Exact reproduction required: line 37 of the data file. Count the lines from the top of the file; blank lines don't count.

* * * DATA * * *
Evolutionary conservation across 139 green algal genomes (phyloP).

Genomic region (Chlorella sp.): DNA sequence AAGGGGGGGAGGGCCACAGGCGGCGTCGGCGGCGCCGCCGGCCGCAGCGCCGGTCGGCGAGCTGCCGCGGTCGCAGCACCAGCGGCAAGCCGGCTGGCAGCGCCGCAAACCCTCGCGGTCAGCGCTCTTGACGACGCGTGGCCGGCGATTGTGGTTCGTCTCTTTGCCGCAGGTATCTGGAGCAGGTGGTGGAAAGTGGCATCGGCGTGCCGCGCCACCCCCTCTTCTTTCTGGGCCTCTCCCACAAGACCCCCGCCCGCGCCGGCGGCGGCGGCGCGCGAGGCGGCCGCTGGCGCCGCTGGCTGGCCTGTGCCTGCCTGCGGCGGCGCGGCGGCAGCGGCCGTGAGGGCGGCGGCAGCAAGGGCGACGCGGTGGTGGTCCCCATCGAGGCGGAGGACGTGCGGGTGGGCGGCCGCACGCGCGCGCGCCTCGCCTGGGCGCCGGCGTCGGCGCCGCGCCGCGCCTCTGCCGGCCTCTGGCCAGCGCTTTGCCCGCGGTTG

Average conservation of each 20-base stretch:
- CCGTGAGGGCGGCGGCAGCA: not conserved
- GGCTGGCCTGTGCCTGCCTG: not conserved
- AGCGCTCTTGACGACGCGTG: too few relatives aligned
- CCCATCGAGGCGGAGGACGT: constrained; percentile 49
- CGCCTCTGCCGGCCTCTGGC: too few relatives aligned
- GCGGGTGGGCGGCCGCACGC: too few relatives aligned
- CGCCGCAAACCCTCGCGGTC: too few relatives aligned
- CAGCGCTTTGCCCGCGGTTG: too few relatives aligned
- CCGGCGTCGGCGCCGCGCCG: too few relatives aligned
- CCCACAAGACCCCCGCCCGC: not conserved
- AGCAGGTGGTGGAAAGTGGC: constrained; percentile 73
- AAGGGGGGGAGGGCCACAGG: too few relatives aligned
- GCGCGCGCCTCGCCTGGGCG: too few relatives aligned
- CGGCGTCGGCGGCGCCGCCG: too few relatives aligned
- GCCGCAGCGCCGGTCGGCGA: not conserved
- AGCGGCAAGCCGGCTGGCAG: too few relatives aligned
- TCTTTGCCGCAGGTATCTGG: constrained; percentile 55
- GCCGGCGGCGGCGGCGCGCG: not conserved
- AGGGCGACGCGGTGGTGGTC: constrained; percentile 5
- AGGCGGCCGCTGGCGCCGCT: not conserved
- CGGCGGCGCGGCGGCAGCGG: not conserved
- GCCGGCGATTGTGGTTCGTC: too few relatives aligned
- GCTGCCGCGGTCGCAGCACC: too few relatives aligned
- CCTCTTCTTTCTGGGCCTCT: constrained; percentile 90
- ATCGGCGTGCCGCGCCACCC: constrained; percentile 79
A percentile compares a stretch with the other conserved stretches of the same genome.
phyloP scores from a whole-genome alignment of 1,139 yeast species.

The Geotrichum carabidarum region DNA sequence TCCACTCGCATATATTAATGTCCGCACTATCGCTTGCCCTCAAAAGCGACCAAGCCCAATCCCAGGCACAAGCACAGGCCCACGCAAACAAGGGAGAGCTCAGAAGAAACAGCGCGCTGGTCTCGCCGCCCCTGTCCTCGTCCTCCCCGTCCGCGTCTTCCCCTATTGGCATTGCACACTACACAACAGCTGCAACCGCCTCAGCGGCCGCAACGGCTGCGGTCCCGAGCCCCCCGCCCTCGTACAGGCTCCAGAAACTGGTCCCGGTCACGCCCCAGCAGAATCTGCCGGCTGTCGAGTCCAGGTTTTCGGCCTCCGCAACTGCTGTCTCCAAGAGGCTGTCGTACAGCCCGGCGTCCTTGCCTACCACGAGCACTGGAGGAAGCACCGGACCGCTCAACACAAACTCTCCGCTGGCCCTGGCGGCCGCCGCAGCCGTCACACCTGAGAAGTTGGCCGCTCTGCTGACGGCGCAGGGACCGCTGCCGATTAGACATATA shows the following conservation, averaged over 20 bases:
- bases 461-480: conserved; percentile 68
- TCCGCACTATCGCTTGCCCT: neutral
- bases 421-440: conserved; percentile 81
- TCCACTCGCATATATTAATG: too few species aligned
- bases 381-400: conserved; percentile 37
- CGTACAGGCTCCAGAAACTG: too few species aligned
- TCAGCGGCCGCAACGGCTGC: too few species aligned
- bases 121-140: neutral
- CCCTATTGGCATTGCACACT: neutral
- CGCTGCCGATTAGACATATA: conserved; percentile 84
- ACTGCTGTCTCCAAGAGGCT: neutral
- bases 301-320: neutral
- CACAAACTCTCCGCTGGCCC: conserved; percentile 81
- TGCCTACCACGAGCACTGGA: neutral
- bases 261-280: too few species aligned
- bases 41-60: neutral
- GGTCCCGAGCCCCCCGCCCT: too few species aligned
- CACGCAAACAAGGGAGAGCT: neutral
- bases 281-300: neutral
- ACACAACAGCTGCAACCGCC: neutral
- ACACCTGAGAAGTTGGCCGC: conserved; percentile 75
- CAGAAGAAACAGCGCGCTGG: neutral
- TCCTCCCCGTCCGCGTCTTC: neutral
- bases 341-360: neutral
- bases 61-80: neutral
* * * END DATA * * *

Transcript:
- CGTACAGGCTCCAGAAACTG: too few species aligned